So although I can’t directly work with all of these individual companies and build the relationships that I’ve had with you or some of the other car dealerships that I used to with, what I can do is build those kinds of relationships with my … we call them VARs, value out of resellers. Because ultimately they’re the ones that have the deep relationships and are the trusted advisors of the companies that I’m trying to sell into. So they’re really my … that’s really how I’m able to engage on a relationship level, but partly.
Logan: So let’s talk about that. We here at Union, we love the channel. I’d love to understand. I think a lot of people, a lot of companies talk about the importance of the channel and we’ve had some very, very senior and sophisticated individuals on who have, who have talked about building channel programs or whatnot. What I’d like to understand is what does the day to day look like for … You’re a high performer, so what does a high performer, who’s leveraging their channel, building those relationships and, and transcending that transactional nature that so many sales people are … What does your day to day look like? Like what do you feel makes that such an important piece of your game?
Justin: I have to tell you this, this, this running joke in our office and that is I I think I take a different approach than a lot of the salespeople. So it’s a given that I’m on a sales floor, there’s a lot of guys around me. The running joke is if Justin’s on the phone, he’s talking to a partner. As opposed to doing a demo or talking to a customer. So, that’s just the joke because I do spend a lot of time engaging and investing with that partner. It doesn’t just start there. I would say the majority of the partners that I’ve really started to establish good rapport with I’m doing things like I’m texting them regularly.
I might give them a call in the morning to check in on an appointment that we had a couple of days ago just to say, “Hey, have you heard any feedback on this?” Outside of that. Like I also just check in periodically to see how they’re doing. So in our world we primarily deal with resellers that sell security products and they provide a wealth of knowledge in terms of understanding what the market is doing. Like so I’m a lot more effective calling into a say-so or a CIO if I understand what are the, what are the big trends that are going on. I can speak to those. So right now in security there’s a huge push towards privileged assets, access management and identity access management.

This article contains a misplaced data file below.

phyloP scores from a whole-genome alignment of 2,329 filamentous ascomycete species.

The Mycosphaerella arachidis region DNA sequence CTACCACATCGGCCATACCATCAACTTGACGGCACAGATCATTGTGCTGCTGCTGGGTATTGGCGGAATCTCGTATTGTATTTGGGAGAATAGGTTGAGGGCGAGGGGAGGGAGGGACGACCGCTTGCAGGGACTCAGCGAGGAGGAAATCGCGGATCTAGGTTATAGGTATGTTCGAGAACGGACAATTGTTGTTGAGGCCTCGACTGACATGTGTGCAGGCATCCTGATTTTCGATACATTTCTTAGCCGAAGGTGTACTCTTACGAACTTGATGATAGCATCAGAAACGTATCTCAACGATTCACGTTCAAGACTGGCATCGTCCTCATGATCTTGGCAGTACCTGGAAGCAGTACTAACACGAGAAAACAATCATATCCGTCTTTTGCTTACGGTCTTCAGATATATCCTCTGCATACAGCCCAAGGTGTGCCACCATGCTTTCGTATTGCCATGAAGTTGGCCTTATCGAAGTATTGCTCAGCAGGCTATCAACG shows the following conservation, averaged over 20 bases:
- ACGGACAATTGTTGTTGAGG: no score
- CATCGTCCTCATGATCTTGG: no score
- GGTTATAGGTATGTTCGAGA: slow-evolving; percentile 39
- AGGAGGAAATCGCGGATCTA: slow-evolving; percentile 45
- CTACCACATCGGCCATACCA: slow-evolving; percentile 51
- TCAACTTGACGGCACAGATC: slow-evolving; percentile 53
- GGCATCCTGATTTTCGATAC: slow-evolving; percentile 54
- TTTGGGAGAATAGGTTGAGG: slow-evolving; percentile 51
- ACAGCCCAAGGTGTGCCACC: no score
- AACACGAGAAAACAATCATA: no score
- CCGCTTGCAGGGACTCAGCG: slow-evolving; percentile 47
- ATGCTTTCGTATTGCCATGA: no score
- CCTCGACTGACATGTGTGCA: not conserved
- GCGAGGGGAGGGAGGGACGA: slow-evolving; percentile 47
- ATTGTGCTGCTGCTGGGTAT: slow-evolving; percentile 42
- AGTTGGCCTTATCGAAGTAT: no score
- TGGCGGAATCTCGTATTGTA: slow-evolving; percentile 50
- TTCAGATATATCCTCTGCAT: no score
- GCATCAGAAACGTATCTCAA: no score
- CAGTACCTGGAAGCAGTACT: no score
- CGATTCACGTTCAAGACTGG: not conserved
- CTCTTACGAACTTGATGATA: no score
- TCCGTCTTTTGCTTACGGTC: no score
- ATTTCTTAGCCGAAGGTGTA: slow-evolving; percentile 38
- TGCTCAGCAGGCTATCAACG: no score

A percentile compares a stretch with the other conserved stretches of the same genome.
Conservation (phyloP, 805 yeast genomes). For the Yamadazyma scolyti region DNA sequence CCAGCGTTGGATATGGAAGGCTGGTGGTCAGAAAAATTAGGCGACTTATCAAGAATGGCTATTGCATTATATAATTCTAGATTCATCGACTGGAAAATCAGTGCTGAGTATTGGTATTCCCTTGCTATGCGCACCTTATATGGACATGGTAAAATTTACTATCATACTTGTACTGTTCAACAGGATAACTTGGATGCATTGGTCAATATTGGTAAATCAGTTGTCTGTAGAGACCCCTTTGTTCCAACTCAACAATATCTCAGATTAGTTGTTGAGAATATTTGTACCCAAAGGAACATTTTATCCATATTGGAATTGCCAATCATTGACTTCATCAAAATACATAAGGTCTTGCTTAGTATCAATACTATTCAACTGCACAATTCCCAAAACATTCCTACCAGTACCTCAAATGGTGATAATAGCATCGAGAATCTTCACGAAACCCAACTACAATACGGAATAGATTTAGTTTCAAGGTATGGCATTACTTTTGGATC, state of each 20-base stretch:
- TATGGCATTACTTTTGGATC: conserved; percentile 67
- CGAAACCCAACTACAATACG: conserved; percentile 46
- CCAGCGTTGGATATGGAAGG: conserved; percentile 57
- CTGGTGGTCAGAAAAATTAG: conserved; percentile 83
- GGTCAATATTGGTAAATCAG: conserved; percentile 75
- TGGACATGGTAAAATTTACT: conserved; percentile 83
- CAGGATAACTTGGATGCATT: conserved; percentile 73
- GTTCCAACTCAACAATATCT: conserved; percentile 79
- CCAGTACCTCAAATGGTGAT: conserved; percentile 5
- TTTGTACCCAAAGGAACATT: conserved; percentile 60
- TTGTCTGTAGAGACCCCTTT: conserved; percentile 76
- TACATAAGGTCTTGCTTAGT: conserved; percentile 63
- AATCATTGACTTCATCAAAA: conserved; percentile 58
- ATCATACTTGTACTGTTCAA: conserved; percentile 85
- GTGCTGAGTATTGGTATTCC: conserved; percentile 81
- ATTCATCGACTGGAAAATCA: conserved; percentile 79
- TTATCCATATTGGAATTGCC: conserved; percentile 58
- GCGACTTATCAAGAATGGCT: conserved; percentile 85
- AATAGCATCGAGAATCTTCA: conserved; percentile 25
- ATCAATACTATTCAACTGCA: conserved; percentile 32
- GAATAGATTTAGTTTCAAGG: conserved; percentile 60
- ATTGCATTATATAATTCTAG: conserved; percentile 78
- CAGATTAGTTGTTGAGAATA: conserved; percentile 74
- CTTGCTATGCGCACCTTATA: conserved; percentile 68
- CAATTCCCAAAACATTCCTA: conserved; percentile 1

So if I can somehow figure out a way to have a conversation and involve my product around that, I know that at least I’m going to have a conversation that’s more valuable. So I leverage to give me that almost like market intel to understand what’s going on in the market.
Logan: Sure, sure. That’s interesting. So there’s a little bit of you’re not necessarily always looking to extract revenue from your channel. There’s other value. So we talked a lot about mind share in the channel and I feel like a lot of companies are building solutions technology solutions and whatnot to try to try to cultivate that mind share among the VARs. But it sounds like there’s an element of just doing the work. So what are some of the value adds you think … You’re obviously extracting value from your VAR network, whether that be a deal or that be some good Intel, but what are some of the things that you’re providing those of VARs that, that allows you to then get from them? What’s your gain?
Justin: And I’m glad you brought it up because I think a lot of reps don’t really get that, that you have to put yourself in their shoes and ask the old question, “What’s in it for me?” And think about how they would respond to that. And so what I would tell you is that I think you’ve got to understand that the channel, they make money, it’s a distribution model and it’s based on a margin game. And so they make money based on how much of your product they sell and how much you’re willing to give them in terms of margin. So there’s a couple of ways to go about doing that. One is having them have the relationship directly with the customer and we call it deal reg, which is I think an industry term. But so one is that idea of deal, [regging 00:11:03]. They’re bringing you into a deal.